Officials React to Washington Post Series on Repeat Violent Offenders: Call for Better Criminal Justice Data

Washington Post columnist Colbert King asked officials last week for responses to the paper’s series on violent offenders who committed new offenses after being returned to the community under a second-chance law.

In his column December 9, King reported the attorney general, a deputy mayor and a Council member each spoke of more information and “transparency.”

To which King (who has been writing trenchantly about District youth policies for years) replied with a hint of skepticism, “Transparency. Got it.”

Suggestions for the search for answers included more comprehensive data on all offenders sentenced under the Youth Rehabilitation Act (the Post was able to dig out records on only some) and on the extent to which sentencing decisions deviate from the objectives in the law.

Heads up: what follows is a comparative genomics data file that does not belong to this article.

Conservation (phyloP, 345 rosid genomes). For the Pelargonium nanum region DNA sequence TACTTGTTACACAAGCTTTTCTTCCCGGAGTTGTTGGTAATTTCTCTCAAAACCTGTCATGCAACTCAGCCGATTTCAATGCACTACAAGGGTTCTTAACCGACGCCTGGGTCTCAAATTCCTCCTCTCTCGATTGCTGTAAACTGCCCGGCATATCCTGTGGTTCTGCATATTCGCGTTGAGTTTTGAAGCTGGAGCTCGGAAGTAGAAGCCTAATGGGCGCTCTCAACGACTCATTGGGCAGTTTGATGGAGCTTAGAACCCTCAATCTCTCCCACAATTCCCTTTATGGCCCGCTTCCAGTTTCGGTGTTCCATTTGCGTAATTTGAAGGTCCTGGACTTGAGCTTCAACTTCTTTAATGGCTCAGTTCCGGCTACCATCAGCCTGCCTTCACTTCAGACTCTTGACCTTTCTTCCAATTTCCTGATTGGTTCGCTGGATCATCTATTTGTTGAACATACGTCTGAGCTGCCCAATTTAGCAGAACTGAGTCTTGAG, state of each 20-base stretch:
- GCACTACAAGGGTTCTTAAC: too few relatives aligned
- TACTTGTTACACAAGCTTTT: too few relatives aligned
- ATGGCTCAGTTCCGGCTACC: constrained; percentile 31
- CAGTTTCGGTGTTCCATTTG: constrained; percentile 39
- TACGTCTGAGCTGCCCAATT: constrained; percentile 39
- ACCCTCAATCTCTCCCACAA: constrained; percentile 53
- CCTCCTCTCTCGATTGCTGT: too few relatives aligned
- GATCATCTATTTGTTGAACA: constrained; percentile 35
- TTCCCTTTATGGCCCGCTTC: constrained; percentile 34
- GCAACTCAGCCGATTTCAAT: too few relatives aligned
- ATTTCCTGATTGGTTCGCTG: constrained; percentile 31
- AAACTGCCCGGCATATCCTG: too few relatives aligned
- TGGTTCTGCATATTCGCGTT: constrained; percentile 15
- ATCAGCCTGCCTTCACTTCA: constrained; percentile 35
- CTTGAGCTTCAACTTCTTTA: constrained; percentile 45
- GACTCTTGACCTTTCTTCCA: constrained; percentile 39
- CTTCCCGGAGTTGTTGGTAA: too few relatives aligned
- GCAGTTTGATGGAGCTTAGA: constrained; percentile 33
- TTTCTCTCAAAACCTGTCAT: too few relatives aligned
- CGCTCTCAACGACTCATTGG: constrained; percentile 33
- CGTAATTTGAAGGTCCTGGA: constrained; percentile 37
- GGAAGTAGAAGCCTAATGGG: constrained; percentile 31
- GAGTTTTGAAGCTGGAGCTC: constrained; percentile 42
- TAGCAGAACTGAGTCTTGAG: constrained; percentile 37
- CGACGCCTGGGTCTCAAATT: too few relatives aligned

The Deputy Mayor for Public Safety, Kevin Donahue, told King that “Improving transparency across the District’s unique criminal justice system is an initial, concrete step and will provide the public with information they’re entitled to receive as well as allowing our residents to hold the system accountable”; “all agencies…must commit to a system of … transparency”; and “we look forward to working with our… partners to ensure greater transparency in our criminal justice system.”

Council Member Kenyan McDuffie who chairs the Committee on the Judiciary agreed on data needs but also urged a focus on the failure of the criminal justice system to rehabilitate offenders.

All three officials said a Criminal Justice Coordinating Committee would be reviewing the series and further data. Limits of other kinds of criminal justice data in the District have been a focus of attention through the year.

In a follow-up editorial, the paper echoed the data theme, noting it is to “[the court’s] discredit that it failed to collect data on how this law has worked," but went further, calling on the D.C. Council to “revisit” the law and also for the  D.C. Superior Court to do "some soul searching” since some judges demonstrated a "lack of empathy, even callousness" towards victims' and community concerns.